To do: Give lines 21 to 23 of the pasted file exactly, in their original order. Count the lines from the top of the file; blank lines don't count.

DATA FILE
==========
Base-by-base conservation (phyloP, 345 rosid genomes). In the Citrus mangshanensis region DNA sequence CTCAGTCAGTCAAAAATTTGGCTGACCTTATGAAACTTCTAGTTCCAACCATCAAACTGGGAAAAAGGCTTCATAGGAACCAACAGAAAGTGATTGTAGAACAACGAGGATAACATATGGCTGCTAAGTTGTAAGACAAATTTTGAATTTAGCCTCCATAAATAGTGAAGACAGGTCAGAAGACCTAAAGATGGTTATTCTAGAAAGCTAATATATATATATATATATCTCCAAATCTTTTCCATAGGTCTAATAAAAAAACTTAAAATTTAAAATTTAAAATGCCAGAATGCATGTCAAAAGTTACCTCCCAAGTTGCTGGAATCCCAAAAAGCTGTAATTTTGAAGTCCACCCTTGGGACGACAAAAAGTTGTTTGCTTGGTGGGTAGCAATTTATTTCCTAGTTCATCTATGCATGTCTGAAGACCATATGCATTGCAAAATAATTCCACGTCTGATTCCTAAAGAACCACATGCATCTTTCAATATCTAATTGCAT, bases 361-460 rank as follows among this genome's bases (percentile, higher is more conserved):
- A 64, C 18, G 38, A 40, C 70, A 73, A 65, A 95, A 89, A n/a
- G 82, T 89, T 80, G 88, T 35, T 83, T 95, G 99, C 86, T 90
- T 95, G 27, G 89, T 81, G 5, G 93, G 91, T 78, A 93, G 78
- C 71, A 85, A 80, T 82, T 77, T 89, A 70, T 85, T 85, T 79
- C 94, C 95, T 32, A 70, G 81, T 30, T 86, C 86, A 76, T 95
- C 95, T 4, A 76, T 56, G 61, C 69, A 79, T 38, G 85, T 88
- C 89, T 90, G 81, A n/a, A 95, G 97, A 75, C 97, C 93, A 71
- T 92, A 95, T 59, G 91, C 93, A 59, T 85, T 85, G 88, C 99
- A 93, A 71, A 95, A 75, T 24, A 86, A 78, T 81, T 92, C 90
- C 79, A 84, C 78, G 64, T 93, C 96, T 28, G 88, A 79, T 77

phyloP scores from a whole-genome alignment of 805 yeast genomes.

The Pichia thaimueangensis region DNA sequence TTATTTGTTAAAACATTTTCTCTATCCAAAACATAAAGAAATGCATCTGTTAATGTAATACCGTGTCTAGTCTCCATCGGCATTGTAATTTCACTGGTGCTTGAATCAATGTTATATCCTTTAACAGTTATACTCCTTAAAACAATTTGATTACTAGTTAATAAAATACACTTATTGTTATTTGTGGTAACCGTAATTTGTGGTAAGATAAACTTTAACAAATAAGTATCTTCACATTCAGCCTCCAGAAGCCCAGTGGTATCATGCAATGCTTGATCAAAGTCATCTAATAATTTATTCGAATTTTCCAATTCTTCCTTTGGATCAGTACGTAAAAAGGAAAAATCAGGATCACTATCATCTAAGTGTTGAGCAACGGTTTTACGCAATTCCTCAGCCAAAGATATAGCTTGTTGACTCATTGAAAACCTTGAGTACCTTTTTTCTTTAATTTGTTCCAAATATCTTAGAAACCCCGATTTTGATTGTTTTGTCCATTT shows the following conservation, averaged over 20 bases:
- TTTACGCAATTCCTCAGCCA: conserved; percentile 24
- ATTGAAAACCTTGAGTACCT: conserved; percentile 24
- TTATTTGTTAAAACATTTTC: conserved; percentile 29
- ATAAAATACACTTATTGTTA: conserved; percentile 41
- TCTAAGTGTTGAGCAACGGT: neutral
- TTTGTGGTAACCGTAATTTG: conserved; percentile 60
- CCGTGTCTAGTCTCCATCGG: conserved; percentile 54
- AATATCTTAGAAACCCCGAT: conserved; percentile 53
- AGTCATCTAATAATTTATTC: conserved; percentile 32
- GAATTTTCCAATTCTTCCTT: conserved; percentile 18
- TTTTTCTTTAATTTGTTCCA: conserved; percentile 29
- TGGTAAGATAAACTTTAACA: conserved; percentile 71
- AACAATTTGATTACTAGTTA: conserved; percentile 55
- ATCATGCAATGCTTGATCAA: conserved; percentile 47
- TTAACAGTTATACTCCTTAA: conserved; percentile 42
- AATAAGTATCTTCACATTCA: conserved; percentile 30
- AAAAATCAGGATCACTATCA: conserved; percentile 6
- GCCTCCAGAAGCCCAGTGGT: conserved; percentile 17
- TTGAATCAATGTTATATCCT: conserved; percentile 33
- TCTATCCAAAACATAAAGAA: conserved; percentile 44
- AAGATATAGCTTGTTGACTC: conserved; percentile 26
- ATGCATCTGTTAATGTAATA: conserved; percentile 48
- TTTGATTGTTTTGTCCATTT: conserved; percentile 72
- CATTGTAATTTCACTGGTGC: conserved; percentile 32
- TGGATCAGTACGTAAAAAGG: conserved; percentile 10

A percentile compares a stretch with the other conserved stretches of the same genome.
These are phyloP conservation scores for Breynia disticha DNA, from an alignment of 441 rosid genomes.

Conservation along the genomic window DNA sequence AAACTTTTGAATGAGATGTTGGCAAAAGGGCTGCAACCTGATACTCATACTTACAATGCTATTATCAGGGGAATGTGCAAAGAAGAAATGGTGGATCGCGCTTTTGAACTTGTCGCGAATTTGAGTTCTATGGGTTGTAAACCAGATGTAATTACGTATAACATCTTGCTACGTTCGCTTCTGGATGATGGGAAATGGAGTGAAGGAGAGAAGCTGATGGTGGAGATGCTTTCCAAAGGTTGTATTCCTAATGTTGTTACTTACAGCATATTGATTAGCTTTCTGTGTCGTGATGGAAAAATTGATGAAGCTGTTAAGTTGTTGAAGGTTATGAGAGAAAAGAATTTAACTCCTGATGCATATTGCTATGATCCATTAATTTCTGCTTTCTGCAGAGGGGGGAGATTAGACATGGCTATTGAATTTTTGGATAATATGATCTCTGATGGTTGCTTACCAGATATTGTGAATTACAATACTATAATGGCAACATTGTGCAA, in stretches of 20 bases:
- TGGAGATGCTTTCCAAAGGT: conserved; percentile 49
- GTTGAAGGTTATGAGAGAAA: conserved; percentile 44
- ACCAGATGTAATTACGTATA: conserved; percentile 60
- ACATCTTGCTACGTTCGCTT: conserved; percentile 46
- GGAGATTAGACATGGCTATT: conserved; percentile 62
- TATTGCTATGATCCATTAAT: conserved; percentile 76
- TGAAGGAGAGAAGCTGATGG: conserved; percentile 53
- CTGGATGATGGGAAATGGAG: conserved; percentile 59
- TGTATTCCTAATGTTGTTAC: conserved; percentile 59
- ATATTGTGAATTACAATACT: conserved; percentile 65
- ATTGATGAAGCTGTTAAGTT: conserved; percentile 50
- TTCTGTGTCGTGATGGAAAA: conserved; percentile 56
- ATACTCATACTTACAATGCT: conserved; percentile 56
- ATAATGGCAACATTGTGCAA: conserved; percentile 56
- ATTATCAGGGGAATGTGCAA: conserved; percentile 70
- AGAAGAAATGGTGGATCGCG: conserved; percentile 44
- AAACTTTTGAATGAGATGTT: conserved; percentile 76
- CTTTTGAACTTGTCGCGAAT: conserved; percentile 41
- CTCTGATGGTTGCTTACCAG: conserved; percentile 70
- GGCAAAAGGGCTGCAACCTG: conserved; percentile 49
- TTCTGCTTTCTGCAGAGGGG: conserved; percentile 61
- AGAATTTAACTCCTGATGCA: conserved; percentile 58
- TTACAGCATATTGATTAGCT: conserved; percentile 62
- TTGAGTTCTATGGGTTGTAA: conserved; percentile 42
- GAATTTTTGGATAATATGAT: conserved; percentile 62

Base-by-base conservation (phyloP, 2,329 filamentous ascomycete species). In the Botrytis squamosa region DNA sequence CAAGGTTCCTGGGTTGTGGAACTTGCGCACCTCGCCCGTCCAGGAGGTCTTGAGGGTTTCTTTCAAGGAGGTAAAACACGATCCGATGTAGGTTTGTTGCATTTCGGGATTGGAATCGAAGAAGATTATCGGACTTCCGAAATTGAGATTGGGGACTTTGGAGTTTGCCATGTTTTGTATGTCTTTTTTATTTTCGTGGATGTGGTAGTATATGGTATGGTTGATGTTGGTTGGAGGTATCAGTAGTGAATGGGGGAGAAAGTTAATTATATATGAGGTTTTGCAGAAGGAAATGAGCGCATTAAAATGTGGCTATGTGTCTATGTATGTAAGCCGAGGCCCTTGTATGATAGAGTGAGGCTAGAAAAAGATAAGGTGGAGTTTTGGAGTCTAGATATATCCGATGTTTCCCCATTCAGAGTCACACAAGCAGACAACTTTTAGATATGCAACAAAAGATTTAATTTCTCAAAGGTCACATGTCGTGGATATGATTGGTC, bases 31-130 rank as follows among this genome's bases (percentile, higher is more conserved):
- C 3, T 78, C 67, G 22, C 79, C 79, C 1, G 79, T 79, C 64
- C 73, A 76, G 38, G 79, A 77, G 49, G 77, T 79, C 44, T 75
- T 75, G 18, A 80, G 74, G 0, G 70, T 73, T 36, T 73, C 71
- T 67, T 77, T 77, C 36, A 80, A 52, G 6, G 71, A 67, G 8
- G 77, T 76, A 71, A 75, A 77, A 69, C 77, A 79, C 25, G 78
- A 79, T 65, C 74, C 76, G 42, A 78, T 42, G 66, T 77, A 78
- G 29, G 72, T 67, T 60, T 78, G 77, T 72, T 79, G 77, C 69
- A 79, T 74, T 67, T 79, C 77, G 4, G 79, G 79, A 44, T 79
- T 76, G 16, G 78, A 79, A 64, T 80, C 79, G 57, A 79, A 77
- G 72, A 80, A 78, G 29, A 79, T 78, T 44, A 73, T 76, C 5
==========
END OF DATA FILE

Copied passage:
- AATATCTTAGAAACCCCGAT: conserved; percentile 53
- AGTCATCTAATAATTTATTC: conserved; percentile 32
- GAATTTTCCAATTCTTCCTT: conserved; percentile 18